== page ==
The ternary operator is very useful both in constructing piecewise functions and in plotting points only when certain conditions are met.

Examples:

Plot a function that is to equal sin(x) for 0 <= x < 1, 1/x for 1 <= x < 2, and undefined elsewhere:

f(x) = 0<=x && x<1 ? sin(x) : 1<=x && x<2 ? 1/x : 1/0 plot f(x)

Note that `gnuplot` quietly ignores undefined values, so the final branch of the function (1/0) will produce no plottable points. Note also that f(x) will be plotted as a continuous function across the discontinuity if a line style is used. To plot it discontinuously, create separate functions for the two pieces. (Parametric functions are also useful for this purpose.)

For data in a file, plot the average of the data in columns 2 and 3 against the datum in column 1, but only if the datum in column 4 is non-negative:

plot 'file' using 1:( $4<0 ? 1/0 : ($2+$3)/2 )

Please see section 2.10.1.7 using for an explanation of the section 2.10.1.7 using syntax.

New user-defined variables and functions of one through five variables may be declared and used anywhere, including on the section 2.10 plot command itself.

User-defined function syntax:

<func-name>( <dummy1> {,<dummy2>} ... {,<dummy5>} ) = <expression>

where <expression> is defined in terms of <dummy1> through <dummy5>.

User-defined variable syntax:

<variable-name> = <constant-expression>

Examples:

w = 2 q = floor(tan(pi/2 - 0.1)) f(x) = sin(w*x) sinc(x) = sin(pi*x)/(pi*x) delta(t) = (t == 0) ramp(t) = (t > 0) ? t : 0 min(a,b) = (a < b) ? a : b comb(n,k) = n!/(k!*(n-k)!) len3d(x,y,z) = sqrt(x*x+y*y+z*z) plot f(x) = sin(x*a), a = 0.2, f(x), a = 0.4, f(x)

Note that the variable `pi` is already defined. But it is in no way magic; you may redefine it to be whatever you like.

Valid names are the same as in most programming languages: they must begin with a letter, but subsequent characters may be letters, digits, "$", or "_". Note, however, that the `fit` mechanism uses several variables with names that begin "FIT_". It is safest to avoid using such names. "FIT_LIMIT", however, is one that you may wish to redefine. See the documentation on `fit` for details.

See section 2.18.18 functions, section 2.18.59 variables, and `fit`.

Throughout this document an attempt has been made to maintain consistency of nomenclature. This cannot be wholly successful because as `gnuplot` has evolved over time, certain command and keyword names have been adopted that preclude such perfection. This section contains explanations of the way some of these terms are used.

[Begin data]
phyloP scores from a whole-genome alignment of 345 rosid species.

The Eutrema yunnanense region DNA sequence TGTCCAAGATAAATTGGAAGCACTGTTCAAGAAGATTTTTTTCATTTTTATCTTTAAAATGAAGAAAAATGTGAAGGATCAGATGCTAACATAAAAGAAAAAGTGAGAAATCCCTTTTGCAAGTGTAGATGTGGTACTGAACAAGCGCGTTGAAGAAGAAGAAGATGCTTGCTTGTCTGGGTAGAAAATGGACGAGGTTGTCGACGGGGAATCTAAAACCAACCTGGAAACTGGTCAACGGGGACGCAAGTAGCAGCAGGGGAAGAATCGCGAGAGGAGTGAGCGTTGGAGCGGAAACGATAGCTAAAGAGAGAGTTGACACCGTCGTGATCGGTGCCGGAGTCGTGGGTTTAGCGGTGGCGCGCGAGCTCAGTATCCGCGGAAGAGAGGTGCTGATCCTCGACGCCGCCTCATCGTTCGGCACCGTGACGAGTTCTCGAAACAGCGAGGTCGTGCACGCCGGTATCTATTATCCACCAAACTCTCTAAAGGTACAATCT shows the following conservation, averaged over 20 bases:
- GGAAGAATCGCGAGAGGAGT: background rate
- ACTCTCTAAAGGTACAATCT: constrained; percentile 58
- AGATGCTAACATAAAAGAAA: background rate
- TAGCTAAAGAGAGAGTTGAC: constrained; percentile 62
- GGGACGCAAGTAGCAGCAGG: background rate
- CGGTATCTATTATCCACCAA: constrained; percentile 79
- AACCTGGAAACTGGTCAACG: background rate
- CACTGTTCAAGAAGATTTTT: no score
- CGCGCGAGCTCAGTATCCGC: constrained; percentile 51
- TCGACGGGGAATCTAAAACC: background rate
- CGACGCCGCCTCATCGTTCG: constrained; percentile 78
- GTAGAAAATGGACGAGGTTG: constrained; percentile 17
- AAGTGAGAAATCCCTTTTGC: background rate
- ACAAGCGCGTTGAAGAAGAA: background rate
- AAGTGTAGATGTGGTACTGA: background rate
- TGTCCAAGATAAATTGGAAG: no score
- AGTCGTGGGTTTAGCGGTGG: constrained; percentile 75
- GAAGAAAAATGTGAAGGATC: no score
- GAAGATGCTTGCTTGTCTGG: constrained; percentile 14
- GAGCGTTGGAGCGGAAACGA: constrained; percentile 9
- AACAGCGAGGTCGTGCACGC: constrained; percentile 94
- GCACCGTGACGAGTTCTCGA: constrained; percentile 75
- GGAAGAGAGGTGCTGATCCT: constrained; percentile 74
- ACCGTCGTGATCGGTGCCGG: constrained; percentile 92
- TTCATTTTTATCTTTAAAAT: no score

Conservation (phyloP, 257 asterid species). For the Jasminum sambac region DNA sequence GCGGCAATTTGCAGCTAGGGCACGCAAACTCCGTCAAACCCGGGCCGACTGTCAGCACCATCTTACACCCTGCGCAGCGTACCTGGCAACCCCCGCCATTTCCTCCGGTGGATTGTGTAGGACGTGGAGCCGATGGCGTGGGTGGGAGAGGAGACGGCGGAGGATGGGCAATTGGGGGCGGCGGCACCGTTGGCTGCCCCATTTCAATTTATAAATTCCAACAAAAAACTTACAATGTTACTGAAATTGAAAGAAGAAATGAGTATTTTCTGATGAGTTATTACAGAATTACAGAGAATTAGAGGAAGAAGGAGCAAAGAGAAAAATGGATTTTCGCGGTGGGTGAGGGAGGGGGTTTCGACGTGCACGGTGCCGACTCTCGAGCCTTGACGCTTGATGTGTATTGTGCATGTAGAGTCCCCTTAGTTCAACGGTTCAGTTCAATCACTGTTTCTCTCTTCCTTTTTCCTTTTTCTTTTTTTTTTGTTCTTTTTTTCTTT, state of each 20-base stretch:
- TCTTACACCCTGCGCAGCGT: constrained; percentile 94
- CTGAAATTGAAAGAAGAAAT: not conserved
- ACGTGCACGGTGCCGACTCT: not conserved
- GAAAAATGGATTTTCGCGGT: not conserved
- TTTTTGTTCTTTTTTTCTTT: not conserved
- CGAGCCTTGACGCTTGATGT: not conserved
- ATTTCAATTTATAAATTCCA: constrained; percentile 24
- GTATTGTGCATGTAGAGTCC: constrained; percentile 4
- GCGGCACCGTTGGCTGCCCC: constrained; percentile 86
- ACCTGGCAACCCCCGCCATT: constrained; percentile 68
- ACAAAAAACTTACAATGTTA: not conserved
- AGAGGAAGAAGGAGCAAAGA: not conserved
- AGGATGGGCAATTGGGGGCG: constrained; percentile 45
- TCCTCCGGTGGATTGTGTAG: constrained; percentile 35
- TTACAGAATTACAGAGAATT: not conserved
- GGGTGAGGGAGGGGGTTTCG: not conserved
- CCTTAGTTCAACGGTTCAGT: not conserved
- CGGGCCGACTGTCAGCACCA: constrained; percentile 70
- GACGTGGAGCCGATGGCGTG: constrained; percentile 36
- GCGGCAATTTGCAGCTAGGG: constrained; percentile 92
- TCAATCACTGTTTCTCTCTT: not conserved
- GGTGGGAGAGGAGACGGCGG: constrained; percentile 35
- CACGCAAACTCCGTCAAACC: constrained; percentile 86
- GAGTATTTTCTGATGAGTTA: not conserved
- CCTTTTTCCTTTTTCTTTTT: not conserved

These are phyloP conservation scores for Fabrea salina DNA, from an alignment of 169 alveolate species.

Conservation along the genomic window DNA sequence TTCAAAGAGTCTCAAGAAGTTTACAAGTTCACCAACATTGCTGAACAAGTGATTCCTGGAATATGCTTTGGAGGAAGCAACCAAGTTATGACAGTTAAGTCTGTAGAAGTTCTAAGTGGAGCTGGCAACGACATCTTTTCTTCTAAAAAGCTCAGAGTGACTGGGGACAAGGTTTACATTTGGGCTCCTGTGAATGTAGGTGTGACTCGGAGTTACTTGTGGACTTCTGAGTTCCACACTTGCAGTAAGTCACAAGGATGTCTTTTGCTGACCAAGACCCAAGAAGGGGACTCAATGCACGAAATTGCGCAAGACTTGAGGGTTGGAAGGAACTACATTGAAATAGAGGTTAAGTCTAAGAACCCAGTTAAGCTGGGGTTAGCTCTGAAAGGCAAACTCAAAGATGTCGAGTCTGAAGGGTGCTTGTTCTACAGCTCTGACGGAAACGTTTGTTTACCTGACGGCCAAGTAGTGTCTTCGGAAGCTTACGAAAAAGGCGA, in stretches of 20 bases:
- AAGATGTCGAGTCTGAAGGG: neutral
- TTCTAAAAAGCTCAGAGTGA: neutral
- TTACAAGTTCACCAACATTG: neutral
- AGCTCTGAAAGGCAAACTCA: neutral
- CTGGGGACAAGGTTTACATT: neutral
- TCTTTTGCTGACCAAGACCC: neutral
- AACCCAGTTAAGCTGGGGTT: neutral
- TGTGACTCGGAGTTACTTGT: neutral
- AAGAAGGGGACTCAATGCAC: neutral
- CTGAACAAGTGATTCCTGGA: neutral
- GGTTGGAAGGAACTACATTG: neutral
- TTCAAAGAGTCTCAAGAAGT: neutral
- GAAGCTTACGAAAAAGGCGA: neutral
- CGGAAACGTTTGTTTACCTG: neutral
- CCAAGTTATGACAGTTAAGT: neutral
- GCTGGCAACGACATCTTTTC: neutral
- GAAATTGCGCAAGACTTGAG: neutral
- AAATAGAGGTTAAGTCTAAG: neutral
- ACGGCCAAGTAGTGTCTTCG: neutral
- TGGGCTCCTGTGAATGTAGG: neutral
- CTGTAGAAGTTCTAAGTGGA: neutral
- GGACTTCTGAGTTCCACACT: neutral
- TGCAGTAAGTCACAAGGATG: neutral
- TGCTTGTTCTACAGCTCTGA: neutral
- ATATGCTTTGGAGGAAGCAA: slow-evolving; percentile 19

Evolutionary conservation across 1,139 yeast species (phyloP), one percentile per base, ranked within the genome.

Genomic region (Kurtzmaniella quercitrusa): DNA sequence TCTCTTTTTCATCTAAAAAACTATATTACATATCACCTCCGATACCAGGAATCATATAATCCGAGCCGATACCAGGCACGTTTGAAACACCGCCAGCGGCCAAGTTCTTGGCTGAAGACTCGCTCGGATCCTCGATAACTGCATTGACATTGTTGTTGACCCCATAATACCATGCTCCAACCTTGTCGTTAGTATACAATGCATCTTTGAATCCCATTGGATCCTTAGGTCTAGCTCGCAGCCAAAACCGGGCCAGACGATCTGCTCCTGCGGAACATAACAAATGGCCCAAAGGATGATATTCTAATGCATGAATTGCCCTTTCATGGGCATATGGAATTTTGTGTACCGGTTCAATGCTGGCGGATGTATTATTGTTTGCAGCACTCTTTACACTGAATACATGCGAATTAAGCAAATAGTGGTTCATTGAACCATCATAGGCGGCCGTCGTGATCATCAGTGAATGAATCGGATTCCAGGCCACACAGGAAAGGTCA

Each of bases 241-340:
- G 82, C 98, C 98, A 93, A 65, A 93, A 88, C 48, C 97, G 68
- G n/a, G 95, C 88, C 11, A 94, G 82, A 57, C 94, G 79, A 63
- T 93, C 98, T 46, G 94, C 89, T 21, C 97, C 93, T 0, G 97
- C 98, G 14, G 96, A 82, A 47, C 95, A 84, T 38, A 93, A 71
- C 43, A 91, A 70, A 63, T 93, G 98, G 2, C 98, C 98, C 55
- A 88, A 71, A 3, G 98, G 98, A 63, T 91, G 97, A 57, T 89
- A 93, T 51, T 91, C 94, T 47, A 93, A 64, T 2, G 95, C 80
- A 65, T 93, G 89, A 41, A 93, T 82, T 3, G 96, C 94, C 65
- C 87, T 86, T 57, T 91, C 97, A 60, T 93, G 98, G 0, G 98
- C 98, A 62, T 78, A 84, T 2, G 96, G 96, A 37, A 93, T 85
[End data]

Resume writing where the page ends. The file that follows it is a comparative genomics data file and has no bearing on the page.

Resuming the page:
A "page" or "screen" is the entire area addressable by `gnuplot`. On a monitor, it is the full screen; on a plotter, it is a single sheet of paper.

A screen may contain one or more "plots". A plot is defined by an abscissa and an ordinate, although these need not actually appear on it, as well as the margins and any text written therein.

A plot contains one "graph". A graph is defined by an abscissa and an ordinate, although these need not actually appear on it.

A graph may contain one or more "lines". A line is a single function or data set. "Line" is also a plotting style. The word will also be used in sense "a line of text". Presumably the context will remove any ambiguity.

The lines on a graph may have individual names. These may be listed together with a sample of the plotting style used to represent them in the "key", sometimes also called the "legend".

The word "title" occurs with multiple meanings in `gnuplot`. In this document, it will always be preceded by the adjective "plot", "line", or "key" to differentiate among them.

A graph may have up to four labelled axes. Various commands have the name of an axis built into their names, such as section 2.18.72 xlabel. Other commands have one or more axis names as options, such as `set logscale xy`. The names of the four axes for these usages are "x" for the axis along the bottom border of the plot, "y" for the left border, "x2" for the top border, and "y2" for the right border. "z" also occurs in commands used with 3-d plotting.

When discussing data files, the term "record" will be resurrected and used to denote a single line of text in the file, that is, the characters between newline or end-of-record characters. A "point" is the datum extracted from a single record. A "datablock" is a set of points from consecutive records, delimited by blank records. A line, when referred to in the context of a data file, is a subset of a datablock.

There are three `gnuplot` commands which actually create a plot: section 2.10 plot, `splot` and section 2.14 replot. section 2.10 plot generates 2-d plots, `splot` generates 3-d plots (actually 2-d projections, of course), and section 2.14 replot appends its arguments to the previous section 2.10 plot or `splot` and executes the modified command.

Much of the general information about plotting can be found in the discussion of section 2.10 plot; information specific to 3-d can be found in the `splot` section.